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The struggle for racial equality in the North has been a footnote in most books about civil rights in America. Now this monumental new work from one of the most brilliant historians of his generation sets the record straight. Sweet Land of Liberty is an epic, revelatory account of the abiding quest for justice in states from Illinois to New York, and of how the intense northern struggle differed from and was inspired by the fight down South.
Thomas Sugrue’s panoramic view sweeps from the 1920s to the present–more than eighty of the most decisive years in American history. He uncovers the forgotten stories of battles to open up lunch counters, beaches, and movie theaters in the North; the untold history of struggles against Jim Crow schools in northern towns; the dramatic story of racial conflict in northern cities and suburbs; and the long and tangled histories of integration and black power.
Appearing throughout these tumultuous tales of bigotry and resistance are the people who propelled progress, such as Anna Arnold Hedgeman, a dedicated churchwoman who in the 1930s became both a member of New York’s black elite and an increasingly radical activist; A. Philip Randolph, who as America teetered on the brink of World War II dared to threaten FDR with a march on Washington to protest discrimination–and got the Fair Employment Practices Committee (“the second Emancipation Proclamation”) as a result; Morris Milgram, a white activist who built the Concord Park housing development, the interracial answer to white Levittown; and Herman Ferguson, a mild-mannered New York teacher whose protest of a Queens construction site led him to become a key player in the militant Malcolm X’s movement.
Filled with unforgettable characters and riveting incidents, and making use of information and accounts both public and private, such as the writings of obscure African American journalists and the records of civil rights and black power groups, Sweet Land of Liberty creates an indelible history. Thomas Sugrue has written a narrative bound to become the standard source on this essential subject.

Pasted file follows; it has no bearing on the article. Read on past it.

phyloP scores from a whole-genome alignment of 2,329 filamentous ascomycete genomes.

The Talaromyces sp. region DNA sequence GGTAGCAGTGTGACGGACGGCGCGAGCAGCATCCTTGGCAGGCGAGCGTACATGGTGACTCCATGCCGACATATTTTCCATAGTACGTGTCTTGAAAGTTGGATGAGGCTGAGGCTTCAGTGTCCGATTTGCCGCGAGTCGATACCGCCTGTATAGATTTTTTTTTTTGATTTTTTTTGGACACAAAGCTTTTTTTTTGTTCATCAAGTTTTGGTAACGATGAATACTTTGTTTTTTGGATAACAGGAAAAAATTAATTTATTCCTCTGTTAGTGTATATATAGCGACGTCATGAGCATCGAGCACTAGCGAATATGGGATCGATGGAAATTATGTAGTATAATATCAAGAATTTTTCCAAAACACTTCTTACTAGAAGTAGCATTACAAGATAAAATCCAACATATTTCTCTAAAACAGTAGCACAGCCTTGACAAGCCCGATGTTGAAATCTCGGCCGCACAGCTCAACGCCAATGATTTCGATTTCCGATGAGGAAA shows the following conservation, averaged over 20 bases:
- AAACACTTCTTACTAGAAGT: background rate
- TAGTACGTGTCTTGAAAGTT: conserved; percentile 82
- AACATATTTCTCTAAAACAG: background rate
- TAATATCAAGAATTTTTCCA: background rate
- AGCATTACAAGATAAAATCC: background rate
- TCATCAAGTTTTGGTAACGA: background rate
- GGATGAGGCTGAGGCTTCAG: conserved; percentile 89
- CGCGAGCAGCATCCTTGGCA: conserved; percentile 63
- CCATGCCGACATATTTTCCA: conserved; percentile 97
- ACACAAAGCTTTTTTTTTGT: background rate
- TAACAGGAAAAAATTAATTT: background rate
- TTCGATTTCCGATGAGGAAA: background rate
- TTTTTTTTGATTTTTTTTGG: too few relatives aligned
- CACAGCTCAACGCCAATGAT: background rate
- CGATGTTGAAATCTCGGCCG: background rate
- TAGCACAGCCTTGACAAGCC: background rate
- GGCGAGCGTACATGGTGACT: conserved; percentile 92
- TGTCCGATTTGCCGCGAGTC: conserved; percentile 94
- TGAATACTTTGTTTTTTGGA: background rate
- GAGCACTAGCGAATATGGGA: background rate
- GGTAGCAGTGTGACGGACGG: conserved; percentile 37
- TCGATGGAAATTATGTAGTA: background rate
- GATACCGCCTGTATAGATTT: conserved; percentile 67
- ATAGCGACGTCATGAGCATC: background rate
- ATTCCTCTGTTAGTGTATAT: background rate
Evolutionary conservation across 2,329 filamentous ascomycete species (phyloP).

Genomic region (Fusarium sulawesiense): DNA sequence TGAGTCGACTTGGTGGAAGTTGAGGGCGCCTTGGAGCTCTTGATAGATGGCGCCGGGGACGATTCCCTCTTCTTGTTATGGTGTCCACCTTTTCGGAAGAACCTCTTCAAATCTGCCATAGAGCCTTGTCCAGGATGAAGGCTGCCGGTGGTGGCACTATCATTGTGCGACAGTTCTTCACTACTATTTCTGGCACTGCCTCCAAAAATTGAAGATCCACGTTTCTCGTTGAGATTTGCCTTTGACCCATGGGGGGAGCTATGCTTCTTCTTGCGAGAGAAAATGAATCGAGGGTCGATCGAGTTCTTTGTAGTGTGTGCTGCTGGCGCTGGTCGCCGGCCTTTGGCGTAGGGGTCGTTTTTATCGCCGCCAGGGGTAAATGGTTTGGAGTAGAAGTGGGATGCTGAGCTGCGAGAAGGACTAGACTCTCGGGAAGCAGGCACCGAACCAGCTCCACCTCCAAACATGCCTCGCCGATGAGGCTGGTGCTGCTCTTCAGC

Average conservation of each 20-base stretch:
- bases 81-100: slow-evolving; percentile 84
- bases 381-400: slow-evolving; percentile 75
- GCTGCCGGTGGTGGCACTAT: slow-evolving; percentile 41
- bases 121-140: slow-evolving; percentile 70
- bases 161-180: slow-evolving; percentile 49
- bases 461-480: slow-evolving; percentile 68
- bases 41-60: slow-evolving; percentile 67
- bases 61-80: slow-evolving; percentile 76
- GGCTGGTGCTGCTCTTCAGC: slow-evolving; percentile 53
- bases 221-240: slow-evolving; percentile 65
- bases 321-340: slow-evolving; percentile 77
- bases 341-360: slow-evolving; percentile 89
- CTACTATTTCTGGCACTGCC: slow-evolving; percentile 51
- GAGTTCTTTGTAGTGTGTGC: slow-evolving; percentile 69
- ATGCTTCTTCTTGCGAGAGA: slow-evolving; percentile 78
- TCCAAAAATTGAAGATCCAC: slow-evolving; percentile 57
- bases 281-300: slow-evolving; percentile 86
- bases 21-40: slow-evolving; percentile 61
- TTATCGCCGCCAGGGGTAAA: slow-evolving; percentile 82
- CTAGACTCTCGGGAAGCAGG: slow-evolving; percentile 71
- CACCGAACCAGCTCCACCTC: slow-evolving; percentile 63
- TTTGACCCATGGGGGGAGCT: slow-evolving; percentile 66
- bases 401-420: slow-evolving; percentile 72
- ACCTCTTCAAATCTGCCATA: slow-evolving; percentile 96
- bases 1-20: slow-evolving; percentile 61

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"Mention the civil rights movement and Birmingham, Selma, and Memphis spring to mind. Rarely do we recall Boston, Pittsburgh, and Cleveland. But there was a civil rights movement in the North, Thomas J. Sugrue reminds us in "Sweet Land of Liberty," and it is impossible to understand race relations today without pondering what we can learn from it. Sugrue's exhaustively researched book brings that movement back to life."--New York Times Book Review"The election of Barack Obama... calls into question the rigid dichotomies that have defined the American conflict over inequality. Thomas Sugrue's evocative and richly documented new book, Sweet Land of Liberty, is well timed because it addresses the most blinding and fundamental of these dichotomies, that between the southern land of slavery and Jim Crow and the ill-defined rest of the country....The book covers more fresh ground than any history of race has in many years. "--Newsday "With telling detail and crystalline prose, Sugrue has explained the rise, course of, and difficulties inherent in the freedom struggles of black Americans in the North.... Every American historian needs to read it, and so do policymakers." --Christianity Today, Book-of-the-Week "Groundbreaking...unparalleled scope and fresh focus."--Publishers Weekly, starred review "Sweeping, well-documented history of the struggle for racial equality above the Mason-Dixon Line."--Kirkus
Thomas J. Sugrue is a historian at the University of Pennsylvania, where he is currently Edmund J. and Louise W. Kahn Professor of History and Sociology. Sugrue’s first book, The Origins of the Urban Crisis, won the prestigious Bancroft Prize in American History, the President’s Book Award of the Social Science History Association, the Philip Taft Prize in Labor History, and the Urban History Association Prize for Best Book in North American Urban History. He has also published essays and reviews in The Washington Post, The Nation, London Review of Books, Chicago Tribune, The Philadelphia Inquirer, and Detroit Free Press.
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